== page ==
Needle Free Blood Draws Possible During Hospital Stays

One uncomfortable part to a hospital stay has been the constant needle pokes. Intermountain Healthcare has found a way to reduce the anxiety and risks with a new needle free clinical practice.

Intermountain is adopting this needle free technology from San Francisco-based Velano Vascular called PIVO™.  PIVO connects to an indwelling peripheral IV catheter, commonly used in hospitalized patients, and enables practitioners to extract blood from the vein. Following more than two years of clinical collaboration, the system will begin its rollout immediately.

This is all part of Intermountain’s commitment to transform healthcare by serving its patients with cutting-edge, high quality care. Intermountain is the first health system in the U.S. to embark on a commitment to provide more humane inpatient blood draws across its 22 hospitals. This bold move will establish a new national standard for patient and practitioner-centered care and quality.

“Blood draws are critical, common elements in modern medicine, but they cause an unnecessary amount of anxiety, pain and risk due to the use of century-old technology and practice,” said Kim Henrichsen, Intermountain senior vice president and chief nursing executive. “We are thrilled to offer a new standard of care that, over time, will help obviate the need for needles used for hospital blood collection. This commitment to standardizing draws will enhance quality for both patients and practitioners.”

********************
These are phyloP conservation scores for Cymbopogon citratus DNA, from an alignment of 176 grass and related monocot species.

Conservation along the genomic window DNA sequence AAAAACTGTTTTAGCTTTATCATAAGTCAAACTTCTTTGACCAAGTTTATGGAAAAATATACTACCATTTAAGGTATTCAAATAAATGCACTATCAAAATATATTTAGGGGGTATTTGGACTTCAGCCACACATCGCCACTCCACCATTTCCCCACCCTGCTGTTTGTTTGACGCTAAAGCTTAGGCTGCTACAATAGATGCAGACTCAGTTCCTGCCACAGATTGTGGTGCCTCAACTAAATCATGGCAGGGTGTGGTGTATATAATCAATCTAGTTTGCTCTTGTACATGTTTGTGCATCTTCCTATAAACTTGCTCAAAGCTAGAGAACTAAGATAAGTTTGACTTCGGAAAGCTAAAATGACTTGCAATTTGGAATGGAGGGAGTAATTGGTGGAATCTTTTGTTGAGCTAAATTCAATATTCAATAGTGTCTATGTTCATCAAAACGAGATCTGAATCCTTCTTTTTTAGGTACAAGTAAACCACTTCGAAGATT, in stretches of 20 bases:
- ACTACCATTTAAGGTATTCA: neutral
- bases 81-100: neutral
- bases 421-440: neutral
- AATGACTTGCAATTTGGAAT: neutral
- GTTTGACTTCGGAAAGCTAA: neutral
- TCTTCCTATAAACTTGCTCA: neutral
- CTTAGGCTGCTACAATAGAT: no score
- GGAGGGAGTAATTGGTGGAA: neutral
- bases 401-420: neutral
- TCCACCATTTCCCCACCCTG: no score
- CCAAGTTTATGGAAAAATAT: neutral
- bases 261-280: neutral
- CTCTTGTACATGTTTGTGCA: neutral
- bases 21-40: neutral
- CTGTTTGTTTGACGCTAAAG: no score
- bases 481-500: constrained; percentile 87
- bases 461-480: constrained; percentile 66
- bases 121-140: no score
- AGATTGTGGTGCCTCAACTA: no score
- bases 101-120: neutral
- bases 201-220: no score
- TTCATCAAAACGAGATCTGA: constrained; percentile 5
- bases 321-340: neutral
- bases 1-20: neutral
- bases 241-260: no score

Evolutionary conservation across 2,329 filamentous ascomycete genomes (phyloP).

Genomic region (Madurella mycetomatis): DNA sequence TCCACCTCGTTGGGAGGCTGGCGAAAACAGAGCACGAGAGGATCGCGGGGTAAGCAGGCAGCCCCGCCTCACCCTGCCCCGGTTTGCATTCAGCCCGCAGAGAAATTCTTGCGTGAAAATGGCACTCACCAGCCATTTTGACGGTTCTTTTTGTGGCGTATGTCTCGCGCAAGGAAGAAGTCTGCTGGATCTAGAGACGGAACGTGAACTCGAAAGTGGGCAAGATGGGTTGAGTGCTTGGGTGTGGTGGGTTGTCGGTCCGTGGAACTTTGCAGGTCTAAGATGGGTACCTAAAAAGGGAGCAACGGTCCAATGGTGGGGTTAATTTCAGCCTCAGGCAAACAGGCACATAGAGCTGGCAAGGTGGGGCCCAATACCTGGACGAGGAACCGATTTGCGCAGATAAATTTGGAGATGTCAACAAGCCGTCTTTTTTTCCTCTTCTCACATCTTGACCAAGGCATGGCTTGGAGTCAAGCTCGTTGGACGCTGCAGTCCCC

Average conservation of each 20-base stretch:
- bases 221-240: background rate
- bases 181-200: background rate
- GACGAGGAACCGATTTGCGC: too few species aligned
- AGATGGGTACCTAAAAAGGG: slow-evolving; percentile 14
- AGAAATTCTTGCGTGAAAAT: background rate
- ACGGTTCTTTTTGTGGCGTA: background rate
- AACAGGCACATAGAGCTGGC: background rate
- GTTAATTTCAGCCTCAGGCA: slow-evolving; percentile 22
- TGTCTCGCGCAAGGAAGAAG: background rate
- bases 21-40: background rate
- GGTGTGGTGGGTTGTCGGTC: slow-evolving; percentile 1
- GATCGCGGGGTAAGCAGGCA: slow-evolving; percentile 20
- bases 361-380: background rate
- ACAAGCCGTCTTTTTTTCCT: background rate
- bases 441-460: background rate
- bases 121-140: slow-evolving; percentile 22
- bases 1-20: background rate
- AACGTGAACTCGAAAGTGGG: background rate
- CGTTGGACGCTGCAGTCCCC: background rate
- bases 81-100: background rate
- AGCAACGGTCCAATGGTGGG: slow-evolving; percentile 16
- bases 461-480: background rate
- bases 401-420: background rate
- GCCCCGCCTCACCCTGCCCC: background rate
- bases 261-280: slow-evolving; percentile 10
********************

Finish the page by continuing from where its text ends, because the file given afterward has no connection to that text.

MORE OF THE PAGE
Inpatient blood draws occur nearly 500 million times a year in the U.S. and inform more than 70 percent of all medical decisions. At the same time, 30 percent of the U.S. hospital patient population are considered Difficult Venous Access due to obesity, age and disease, making it even more challenging to collect blood samples.

“It is baffling that in an era of smartphones and space travel, clinicians draw blood by penetrating a vein with a needle – oftentimes in the early morning hours,” said Todd Dunn, Director of Innovation in Intermountain’s Transformation Lab. “Through our Design for People program, we resolved to find a better way for our phlebotomists and nurses to more humanely and consistently draw blood. Following 15,000 PIVO draws on adults and children with no adverse events and overwhelmingly positive feedback from patients and caregivers alike, it is clear that we are together establishing a new standard of care.”

You can find more about Intermountain’s research efforts in the Transforming Healthcare website.